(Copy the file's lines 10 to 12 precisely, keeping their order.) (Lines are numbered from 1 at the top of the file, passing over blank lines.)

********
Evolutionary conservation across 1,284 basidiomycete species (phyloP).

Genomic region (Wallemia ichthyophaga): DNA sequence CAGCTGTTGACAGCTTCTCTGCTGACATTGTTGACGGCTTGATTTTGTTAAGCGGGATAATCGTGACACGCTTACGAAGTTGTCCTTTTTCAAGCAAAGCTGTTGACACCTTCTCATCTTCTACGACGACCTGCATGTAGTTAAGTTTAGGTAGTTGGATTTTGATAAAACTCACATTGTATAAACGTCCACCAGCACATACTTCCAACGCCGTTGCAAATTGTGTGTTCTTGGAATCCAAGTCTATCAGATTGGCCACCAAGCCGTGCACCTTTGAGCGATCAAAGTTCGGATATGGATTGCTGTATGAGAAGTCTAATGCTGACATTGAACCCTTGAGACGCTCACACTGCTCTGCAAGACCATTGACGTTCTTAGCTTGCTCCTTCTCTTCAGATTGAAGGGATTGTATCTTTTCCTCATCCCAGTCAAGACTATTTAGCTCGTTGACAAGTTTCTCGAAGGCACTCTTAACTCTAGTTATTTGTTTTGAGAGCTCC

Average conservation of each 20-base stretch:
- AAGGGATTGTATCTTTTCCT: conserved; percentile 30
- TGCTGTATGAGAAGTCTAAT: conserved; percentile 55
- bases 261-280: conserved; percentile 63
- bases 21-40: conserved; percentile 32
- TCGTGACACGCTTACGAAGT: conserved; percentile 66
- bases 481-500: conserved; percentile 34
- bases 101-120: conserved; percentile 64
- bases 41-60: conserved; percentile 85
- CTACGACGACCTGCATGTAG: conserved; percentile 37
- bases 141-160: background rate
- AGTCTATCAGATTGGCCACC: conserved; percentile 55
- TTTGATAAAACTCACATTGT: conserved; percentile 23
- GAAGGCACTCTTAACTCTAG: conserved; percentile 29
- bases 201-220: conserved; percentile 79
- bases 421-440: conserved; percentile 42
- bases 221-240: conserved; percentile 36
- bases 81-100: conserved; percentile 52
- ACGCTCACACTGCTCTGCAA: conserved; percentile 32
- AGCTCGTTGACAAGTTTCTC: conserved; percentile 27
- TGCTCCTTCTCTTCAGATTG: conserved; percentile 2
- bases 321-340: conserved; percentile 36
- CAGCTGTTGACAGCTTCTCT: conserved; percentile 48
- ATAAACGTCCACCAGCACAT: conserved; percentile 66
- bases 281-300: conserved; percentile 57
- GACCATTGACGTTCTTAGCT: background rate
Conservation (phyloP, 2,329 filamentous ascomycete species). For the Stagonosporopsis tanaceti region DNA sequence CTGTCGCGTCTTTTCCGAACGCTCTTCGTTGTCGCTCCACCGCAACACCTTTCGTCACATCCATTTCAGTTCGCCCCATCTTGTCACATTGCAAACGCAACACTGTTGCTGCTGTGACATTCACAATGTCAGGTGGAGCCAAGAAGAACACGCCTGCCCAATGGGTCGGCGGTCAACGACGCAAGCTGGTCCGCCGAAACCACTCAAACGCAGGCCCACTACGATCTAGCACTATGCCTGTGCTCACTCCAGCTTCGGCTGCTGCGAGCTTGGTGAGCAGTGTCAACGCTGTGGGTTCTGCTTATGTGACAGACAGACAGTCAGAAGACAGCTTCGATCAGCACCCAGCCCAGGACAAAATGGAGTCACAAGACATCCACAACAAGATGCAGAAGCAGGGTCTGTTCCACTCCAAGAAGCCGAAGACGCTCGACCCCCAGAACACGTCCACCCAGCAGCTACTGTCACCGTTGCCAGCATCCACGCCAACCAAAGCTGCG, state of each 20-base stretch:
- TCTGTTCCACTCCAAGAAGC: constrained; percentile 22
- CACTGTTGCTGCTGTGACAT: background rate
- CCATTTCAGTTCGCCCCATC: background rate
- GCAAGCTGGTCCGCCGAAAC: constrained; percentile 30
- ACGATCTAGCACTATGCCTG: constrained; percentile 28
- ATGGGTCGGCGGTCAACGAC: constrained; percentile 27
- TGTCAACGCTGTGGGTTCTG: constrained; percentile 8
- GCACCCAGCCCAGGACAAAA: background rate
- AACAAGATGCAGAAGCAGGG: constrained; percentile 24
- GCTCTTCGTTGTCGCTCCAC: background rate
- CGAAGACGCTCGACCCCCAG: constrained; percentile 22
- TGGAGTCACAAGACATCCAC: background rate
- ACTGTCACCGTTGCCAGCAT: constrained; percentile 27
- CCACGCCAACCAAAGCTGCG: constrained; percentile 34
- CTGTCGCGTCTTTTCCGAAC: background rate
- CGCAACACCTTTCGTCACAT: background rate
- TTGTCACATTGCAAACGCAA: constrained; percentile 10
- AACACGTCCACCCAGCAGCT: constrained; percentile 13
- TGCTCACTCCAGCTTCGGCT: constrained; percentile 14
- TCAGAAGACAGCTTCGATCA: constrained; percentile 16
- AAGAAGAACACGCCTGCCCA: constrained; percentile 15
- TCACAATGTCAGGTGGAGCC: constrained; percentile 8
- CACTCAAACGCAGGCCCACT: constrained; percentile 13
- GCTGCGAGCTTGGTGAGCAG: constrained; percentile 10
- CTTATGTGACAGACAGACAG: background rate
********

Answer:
- bases 101-120: conserved; percentile 64
- bases 41-60: conserved; percentile 85
- CTACGACGACCTGCATGTAG: conserved; percentile 37